In the intelligently scripted scenes, written with panache by David Siedler between Lionel and Bertie as King George VI was known, Siedler portrays an unconventional Antipodean speech therapist who recognizes the potential of a prickly nobleman destined to become a great King and gives him back the confidence to rule a nation at a time of immense uncertainty. Geoffrey Rush and Colin Firth are in top form as commoner unleashing the potential of a King and slowly uncovering the psychological stumbling blocks associated with such a speech disability as a Prince suffering the effects of a strict Victorian upbringing and weighted with the destiny of being 2nd in line to the British Throne.


Director Tom Hooper not only shows the historical developments of late 1930s Britain but also the rapid and transforming power of radio and the potential of this new medium to address all corners of the then expansive colonial Empire. Much was at stake for Bertie to conquer his affliction and give Britain and its colonies hope and inspire confidence through the power of radio as the storm clouds gathered with the rapid brutal expansion of the Third Reich, culminating in the outbreak of World War II in September 1939.

The Kings Speech is funny, immensely moving and by far the best film about the British Monarchy to be made in recent years and can stand proudly as a companion to such classics as The Madness of King George and The Queen.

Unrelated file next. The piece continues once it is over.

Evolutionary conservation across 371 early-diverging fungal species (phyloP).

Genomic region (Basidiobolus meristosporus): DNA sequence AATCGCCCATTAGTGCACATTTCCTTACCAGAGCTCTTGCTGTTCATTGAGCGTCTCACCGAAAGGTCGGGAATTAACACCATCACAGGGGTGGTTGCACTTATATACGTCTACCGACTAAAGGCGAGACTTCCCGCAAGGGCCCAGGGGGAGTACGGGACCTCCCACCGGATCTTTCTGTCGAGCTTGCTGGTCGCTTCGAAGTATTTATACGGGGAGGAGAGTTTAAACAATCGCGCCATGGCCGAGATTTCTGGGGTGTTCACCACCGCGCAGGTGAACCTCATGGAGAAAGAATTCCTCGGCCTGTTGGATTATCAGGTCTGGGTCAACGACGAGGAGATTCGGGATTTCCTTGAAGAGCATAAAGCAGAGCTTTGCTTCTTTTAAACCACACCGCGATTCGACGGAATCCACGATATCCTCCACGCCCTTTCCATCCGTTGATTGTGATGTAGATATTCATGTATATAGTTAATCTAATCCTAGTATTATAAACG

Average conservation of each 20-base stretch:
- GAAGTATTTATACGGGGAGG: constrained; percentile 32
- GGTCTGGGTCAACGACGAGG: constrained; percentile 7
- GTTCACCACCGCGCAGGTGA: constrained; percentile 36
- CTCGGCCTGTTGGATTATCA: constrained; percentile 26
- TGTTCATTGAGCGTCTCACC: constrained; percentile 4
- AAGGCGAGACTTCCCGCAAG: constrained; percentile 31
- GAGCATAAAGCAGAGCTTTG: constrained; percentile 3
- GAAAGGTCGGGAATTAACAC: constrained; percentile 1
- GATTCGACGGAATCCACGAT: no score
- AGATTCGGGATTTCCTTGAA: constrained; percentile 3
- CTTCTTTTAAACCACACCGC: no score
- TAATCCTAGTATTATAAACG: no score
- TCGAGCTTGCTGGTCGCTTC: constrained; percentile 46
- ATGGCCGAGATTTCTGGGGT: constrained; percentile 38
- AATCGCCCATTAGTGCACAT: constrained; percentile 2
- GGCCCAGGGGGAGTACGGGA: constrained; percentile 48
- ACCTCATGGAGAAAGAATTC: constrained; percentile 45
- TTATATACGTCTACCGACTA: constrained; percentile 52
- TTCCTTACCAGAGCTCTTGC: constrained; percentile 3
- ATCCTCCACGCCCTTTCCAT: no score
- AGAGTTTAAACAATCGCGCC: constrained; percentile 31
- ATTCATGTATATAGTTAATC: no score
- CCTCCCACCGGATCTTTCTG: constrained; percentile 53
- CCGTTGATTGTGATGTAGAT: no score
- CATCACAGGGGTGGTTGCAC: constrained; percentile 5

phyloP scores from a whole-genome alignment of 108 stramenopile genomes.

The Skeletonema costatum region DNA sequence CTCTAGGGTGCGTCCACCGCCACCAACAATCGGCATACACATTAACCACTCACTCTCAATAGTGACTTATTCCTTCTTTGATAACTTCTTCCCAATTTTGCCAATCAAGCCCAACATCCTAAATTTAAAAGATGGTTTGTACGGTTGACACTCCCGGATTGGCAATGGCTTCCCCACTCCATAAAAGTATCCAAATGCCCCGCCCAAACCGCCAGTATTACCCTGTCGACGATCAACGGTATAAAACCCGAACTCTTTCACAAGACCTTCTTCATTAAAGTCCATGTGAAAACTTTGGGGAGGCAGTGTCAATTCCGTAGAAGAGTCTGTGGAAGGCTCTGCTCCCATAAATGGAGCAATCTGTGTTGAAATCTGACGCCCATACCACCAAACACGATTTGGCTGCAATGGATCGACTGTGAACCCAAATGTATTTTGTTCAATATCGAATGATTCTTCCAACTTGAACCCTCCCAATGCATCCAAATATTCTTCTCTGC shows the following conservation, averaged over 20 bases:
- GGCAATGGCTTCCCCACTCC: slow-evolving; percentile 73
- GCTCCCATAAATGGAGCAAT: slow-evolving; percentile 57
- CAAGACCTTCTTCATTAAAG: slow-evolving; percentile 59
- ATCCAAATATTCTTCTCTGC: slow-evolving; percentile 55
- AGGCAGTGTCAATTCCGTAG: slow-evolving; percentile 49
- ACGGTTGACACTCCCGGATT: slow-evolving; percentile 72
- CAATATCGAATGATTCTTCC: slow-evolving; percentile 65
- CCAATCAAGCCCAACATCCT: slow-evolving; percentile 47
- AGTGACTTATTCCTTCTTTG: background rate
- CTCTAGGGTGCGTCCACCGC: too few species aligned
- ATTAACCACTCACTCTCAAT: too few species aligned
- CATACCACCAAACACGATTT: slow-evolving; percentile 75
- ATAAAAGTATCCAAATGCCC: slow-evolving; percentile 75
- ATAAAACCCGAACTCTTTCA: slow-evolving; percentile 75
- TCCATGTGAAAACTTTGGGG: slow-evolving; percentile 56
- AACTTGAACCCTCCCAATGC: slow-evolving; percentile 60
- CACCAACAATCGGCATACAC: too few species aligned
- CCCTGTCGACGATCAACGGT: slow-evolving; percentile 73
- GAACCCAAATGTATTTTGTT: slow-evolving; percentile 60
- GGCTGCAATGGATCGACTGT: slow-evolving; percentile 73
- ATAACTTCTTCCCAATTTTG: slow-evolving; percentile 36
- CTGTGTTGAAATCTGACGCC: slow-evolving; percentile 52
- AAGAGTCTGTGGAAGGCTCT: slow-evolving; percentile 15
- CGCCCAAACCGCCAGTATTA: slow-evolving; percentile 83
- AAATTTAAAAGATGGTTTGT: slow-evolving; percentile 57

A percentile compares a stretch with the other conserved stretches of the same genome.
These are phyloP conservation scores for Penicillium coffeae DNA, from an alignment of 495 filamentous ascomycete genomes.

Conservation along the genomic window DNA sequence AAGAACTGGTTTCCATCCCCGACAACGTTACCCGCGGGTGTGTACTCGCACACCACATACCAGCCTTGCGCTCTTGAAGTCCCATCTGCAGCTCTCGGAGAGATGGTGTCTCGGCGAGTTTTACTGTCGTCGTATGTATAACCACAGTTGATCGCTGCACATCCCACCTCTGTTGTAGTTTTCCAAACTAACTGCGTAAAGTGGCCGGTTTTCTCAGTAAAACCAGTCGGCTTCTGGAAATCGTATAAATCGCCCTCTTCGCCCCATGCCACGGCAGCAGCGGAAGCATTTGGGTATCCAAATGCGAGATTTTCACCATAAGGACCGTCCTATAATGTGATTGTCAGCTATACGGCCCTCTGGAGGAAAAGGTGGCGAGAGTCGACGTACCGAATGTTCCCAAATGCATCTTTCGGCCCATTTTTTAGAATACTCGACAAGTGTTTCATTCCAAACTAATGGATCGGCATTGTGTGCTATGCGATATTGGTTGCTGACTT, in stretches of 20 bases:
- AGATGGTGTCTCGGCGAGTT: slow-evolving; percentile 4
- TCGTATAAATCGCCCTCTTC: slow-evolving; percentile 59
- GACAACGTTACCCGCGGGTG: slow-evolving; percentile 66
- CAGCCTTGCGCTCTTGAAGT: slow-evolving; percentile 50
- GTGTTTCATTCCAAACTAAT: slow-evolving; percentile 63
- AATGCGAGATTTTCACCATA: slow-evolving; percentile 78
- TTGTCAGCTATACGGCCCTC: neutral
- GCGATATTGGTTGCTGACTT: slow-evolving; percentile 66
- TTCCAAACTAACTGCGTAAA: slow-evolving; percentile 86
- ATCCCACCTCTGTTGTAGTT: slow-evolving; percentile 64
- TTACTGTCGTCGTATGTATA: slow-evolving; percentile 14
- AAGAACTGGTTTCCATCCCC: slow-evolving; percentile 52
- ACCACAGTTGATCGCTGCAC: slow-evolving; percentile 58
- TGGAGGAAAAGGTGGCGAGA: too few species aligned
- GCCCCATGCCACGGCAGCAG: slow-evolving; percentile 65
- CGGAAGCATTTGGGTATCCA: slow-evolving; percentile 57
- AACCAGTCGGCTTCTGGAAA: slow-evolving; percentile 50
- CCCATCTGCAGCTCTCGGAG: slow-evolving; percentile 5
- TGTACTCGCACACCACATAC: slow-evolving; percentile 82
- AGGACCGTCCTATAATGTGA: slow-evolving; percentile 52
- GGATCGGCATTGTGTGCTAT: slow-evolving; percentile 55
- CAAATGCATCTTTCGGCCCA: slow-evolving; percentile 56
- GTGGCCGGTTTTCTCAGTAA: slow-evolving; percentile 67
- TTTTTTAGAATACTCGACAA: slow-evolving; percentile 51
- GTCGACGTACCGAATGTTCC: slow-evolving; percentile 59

The Kings’ Speech is just the right vehicle to recapture the imagination of audiences worldwide to the powerful allure and the enduring reign of the British monarchy. Colin Firth deserves all the accolades already heaped on him for his subtle and multi-layered performance as Bertie and is supported brilliantly by Geoffrey Rush, Helena Bonham Carter along with stolid cameos by Michael Gambon as the patriarchal King George V and Claire Bloom as the stoical Queen Mary.

Madhatters to A Single Man…

Alice in Wonderland

Tim Burton’s Alice in Wonderlandis clever, unconventional, but essentially not darker enough – although saved by Tweedledum & Tweedledee and the Red Queen… Johnny Depp is wonderful as the Madhatter and Helena Bonham Carter is brilliant as the Red Queen. Anne Hathaway also features as the White Queen along with Mia Wasikowska as Alice Kingsleigh in the titular role.

Ruling Wonderland one Queen at a time!

Ruling Wonderland one Queen at a time!

Remember Me

 

Tower of indestructible Love

Remember Me is surprisingly good although does tend to drag in the 2nd act, but wait for the finale – its a stunner… And as for Robert Pattinson – of course he is brilliant and holds his own in the film amongst such support talents as Pierce Brosnan, Academy Award winner, Chris Cooper (Adaptation) along with Oscar nominee and Swedish born actress Lena Olin (Unbearable Lightness of Being, Enemies: A Love Story). Recommended viewing.

A Single Man

Tom Ford’s luscious and sexy A Single Man is pure cinematic pleasure, every shot is like a Vogue fashion shoot and whilst the supporting cast are to die for, its really Colin Firth’s wonderful and sensitive central performance that lingers long after the lavish final shot!! See it just for the Spaniard in the Phone Booth scene!! Utterly breathtaking… especially Nicholas Hoult as the young and gorgeous Kenny skinny dipping in the Pacific at Midnight. Also starring Matthew Goode and Ginnifer Goodwin.

Lover and the Lush!

Lover and the Lush!